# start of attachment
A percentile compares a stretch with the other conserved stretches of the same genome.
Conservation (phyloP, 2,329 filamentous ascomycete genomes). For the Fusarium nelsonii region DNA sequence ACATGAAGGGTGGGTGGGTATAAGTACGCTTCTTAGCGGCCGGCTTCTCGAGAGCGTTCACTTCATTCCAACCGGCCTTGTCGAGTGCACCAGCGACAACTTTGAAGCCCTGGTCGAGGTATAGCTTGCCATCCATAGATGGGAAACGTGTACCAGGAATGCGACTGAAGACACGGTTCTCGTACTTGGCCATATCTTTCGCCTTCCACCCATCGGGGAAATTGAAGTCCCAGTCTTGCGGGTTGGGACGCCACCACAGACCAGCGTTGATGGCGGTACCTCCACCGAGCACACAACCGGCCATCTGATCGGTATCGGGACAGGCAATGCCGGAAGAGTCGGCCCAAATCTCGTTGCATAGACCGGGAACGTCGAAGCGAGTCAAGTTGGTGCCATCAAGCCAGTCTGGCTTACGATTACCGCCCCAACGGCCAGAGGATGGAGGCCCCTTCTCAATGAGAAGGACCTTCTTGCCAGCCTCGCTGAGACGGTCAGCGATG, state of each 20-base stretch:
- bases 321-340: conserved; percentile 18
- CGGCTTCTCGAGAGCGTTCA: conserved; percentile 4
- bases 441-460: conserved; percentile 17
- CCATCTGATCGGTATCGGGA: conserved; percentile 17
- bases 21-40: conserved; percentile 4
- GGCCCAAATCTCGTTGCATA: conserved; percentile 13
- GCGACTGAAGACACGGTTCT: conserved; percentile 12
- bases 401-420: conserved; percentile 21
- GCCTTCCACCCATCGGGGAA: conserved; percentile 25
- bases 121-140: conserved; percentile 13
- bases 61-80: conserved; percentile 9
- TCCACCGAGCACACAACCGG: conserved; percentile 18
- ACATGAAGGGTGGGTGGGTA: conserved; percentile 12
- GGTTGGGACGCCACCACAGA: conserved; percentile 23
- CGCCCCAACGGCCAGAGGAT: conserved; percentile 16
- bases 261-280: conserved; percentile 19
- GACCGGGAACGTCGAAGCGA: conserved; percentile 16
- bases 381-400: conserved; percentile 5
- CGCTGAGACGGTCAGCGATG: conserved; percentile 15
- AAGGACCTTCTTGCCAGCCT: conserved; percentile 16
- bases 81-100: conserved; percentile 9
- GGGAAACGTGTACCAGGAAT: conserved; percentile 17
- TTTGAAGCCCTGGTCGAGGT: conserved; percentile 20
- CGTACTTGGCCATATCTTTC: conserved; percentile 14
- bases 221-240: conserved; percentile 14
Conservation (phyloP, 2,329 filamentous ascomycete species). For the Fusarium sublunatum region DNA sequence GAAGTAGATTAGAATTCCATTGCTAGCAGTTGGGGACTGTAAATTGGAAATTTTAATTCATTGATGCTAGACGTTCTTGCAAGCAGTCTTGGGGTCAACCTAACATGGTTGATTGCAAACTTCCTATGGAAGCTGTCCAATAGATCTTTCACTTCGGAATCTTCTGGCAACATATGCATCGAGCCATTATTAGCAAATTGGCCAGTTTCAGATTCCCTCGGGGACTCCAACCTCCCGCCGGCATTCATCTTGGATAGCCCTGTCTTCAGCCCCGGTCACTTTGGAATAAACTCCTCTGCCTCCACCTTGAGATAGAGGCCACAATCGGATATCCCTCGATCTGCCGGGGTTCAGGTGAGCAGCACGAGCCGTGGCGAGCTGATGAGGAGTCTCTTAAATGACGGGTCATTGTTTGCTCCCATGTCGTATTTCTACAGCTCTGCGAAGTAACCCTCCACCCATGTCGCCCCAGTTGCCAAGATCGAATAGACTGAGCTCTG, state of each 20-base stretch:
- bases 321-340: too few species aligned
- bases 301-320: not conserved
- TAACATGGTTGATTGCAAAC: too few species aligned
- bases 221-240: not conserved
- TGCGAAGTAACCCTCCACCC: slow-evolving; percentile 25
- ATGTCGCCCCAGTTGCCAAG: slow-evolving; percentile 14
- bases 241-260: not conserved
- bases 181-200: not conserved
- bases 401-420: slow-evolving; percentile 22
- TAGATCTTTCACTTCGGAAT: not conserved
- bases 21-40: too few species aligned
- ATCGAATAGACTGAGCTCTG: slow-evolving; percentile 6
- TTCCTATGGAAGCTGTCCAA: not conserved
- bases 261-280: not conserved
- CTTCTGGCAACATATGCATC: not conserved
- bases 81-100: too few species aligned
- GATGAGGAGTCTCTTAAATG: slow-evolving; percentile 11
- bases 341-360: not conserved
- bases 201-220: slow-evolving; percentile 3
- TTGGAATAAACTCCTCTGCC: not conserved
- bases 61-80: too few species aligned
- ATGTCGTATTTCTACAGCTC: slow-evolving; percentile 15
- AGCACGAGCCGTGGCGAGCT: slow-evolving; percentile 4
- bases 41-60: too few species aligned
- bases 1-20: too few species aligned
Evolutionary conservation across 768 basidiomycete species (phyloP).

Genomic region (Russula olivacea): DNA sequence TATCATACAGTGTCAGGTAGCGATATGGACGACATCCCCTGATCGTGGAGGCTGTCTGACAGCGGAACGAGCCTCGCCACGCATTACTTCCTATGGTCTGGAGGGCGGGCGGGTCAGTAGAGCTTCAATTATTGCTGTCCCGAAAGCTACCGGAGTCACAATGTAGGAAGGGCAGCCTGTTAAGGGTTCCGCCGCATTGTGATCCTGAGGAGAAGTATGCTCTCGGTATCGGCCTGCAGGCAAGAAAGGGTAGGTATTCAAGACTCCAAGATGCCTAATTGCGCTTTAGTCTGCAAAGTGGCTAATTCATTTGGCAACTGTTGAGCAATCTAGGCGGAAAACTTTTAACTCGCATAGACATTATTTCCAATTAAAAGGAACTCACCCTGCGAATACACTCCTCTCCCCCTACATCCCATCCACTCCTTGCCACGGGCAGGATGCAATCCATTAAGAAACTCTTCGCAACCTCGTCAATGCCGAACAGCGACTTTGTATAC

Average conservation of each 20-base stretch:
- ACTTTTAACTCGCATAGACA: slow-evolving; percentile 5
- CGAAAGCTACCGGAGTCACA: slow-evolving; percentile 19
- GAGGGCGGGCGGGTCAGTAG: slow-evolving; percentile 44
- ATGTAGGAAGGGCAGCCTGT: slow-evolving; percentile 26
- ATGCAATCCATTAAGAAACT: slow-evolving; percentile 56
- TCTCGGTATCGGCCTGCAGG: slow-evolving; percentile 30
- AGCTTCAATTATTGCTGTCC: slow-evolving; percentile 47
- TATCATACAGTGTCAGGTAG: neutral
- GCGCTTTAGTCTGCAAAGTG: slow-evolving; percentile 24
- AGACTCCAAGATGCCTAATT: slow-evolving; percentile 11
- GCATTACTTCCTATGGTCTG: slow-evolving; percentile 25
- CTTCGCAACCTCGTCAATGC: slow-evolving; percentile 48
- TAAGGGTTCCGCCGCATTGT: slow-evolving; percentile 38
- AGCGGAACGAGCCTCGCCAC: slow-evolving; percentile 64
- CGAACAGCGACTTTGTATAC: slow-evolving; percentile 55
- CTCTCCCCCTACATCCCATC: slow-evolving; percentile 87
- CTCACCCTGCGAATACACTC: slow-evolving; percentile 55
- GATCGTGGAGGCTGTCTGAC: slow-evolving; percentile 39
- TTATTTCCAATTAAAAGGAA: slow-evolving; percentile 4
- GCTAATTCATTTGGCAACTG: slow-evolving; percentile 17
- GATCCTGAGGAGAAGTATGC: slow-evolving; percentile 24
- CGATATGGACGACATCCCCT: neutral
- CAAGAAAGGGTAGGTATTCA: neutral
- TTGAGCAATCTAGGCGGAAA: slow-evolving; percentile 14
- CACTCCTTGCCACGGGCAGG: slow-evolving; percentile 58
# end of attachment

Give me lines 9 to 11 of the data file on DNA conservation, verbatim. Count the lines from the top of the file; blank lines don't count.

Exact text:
- GCGACTGAAGACACGGTTCT: conserved; percentile 12
- bases 401-420: conserved; percentile 21
- GCCTTCCACCCATCGGGGAA: conserved; percentile 25